Il Boom is considered amongst those who know, to be one of cult Italian director Vittorio De Sica’s most underrated films. A blackly comedic take on the extremes people can be pushed to when trying to maintain outward appearances, it is both dryly humorous whilst at the same chilling in its final denouement of contemporary societies preoccupation with making and spending money.
Giovanni (Alberto Sordi) and his beautiful young wife Silva (Gianna Maria Canale) live a life far beyond their means. He finds himself in constant fear that his light headed and shallow wife will leave him if he can no longer afford the astronomical bills it’s is costing to maintain the facade of affluence he has created. As he falls deeper and deeper into debt, he turns to family members and friends in order to borrow money but with no success. Then one day the wife of a rich business man, who has already refused to finance one of Giovanni’s ‘sure-fire’ money making ventures, offers the desperate young man a solution to his problems that he can’t refuse – though common-sense tells him he should run in the opposite direction.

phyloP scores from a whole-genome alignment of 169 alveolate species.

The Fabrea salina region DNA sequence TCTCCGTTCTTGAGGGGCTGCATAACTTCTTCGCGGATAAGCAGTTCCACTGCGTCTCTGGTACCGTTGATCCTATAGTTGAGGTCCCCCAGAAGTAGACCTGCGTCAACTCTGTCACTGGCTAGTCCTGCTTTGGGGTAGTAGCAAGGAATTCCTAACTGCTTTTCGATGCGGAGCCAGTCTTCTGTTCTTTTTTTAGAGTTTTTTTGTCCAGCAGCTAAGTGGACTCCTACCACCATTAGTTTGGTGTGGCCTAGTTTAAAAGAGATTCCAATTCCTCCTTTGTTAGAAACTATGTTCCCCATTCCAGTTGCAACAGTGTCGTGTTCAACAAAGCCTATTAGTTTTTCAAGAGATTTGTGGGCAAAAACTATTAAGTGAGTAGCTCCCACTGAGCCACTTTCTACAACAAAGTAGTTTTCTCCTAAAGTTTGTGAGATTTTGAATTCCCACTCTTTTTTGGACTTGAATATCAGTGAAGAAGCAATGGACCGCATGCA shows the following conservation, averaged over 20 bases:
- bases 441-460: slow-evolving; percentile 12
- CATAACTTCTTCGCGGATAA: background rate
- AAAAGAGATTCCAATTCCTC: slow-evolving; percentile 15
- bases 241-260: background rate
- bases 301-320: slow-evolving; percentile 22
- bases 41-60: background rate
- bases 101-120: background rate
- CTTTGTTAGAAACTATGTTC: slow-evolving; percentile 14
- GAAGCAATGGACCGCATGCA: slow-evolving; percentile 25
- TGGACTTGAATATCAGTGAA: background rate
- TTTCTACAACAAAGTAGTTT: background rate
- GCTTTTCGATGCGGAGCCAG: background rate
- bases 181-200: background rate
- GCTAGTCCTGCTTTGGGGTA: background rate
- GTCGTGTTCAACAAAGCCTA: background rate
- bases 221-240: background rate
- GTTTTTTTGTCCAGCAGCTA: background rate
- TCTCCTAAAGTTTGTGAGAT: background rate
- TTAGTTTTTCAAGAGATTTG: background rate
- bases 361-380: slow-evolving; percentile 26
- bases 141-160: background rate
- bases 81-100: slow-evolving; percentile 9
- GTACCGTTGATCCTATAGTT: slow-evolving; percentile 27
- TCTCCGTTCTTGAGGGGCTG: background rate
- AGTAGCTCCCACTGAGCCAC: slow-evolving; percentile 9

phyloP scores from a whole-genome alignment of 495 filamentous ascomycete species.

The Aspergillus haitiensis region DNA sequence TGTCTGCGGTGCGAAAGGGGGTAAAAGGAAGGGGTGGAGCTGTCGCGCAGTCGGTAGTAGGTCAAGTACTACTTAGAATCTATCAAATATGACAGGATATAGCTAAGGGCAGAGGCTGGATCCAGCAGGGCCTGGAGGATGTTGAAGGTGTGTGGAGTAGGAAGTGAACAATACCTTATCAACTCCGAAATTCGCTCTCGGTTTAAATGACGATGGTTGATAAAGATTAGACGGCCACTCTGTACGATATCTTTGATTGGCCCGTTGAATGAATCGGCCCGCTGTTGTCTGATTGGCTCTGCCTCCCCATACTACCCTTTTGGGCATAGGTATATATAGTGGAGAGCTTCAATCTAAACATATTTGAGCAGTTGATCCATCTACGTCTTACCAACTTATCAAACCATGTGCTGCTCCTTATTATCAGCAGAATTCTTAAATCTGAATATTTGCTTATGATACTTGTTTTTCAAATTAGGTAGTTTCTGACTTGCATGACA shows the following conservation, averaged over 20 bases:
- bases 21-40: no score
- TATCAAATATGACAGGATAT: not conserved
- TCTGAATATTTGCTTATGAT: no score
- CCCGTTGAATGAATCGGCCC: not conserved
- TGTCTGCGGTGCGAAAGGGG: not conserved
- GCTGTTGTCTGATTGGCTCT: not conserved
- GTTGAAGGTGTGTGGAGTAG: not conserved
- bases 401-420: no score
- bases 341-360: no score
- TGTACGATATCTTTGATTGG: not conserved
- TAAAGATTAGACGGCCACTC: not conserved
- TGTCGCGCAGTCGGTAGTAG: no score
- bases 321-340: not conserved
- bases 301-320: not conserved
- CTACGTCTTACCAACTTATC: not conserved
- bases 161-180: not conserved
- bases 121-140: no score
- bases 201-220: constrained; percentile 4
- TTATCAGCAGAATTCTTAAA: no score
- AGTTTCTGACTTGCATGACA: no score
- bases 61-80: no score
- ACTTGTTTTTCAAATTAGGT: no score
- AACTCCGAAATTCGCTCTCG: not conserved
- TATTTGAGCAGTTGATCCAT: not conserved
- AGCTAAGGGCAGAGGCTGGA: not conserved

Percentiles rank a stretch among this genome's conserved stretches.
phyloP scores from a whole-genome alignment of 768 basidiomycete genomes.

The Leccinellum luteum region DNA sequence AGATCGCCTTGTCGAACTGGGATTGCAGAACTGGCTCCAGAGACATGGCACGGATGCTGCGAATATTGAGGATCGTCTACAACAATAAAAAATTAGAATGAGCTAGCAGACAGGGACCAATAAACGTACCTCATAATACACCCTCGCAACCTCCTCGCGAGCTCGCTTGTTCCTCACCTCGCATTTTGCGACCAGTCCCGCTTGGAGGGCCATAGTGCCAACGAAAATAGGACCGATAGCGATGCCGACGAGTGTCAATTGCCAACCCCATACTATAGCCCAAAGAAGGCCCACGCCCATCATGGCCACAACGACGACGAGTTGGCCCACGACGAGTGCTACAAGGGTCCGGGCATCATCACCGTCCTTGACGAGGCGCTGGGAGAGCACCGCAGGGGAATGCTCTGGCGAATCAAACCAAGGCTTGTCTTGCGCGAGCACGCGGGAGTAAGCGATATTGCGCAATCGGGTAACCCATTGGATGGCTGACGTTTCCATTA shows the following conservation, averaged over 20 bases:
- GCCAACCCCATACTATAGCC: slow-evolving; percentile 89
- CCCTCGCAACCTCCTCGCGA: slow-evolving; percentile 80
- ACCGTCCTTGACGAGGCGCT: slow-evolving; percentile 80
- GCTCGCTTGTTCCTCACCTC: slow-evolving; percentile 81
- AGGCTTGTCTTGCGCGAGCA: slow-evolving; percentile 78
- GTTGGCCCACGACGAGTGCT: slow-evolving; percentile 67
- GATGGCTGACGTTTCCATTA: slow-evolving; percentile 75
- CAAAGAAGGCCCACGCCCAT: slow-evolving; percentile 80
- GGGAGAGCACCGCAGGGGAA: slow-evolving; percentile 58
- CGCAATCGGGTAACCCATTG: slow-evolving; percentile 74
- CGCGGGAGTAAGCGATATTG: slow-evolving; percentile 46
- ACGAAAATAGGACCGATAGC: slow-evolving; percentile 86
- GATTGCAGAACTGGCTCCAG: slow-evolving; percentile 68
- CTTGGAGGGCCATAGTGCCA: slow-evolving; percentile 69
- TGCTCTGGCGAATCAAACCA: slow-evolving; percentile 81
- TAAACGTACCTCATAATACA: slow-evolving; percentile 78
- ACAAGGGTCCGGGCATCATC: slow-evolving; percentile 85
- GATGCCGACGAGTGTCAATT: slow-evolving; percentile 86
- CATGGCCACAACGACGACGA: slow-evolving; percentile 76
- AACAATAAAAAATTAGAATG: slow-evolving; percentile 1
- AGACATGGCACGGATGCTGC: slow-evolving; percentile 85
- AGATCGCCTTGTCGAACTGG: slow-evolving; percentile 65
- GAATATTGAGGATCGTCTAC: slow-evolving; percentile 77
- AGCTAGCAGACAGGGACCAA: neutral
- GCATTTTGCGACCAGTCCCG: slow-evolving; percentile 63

This film with its crisp direction, witty dialogue, beautifully evocative depiction of 1960’s Italy and peopled by a cavalcade of grotesques, is as fresh and relevant today as it was was when first released. De Sica never let’s the pace slacken during the eighty odd minute running time, and his on screen vision of Rome fizzes with vitality and life. Writer Cesarean Zavattini (who also penned what was perhaps De Sica’s greatest hit, The Bicycle Thieves (1948)) fashions a razor sharp story with acidic dialogue and a suitably macabre solution to Giovanni’s financial woes that would have made Roald Dahl proud.
But it’s the array of wacky characters which are Il Boom‘s most memorable components. From the vacuous Silvia whose interest in her hapless husband evaporates as quickly as she can spend his money, to the truly monstrous Mrs Bausetti (played with zesty relish by former real-life opera diva Elena Nicolai), who offers Giovanni the solution to his monetary woes – but at a high price, it is little wonder that the poor man’s sanity is pushed to the limit by the time the film reaches its climax.
Mix these with an array of bizarre situations, such as Giovanni and Silvia’s shopping trip for a new car which looks like it was lifted straight from one of those 1960’s surreally posed advertisements, to the questionable scene where they, along with some family members, go ‘faggot’ baiting (and yes – it does mean that) whilst out for a night on the town, and you have a film whose core subject, though very much of its era, is equally relevant in today’s consumer obsessed 21st century.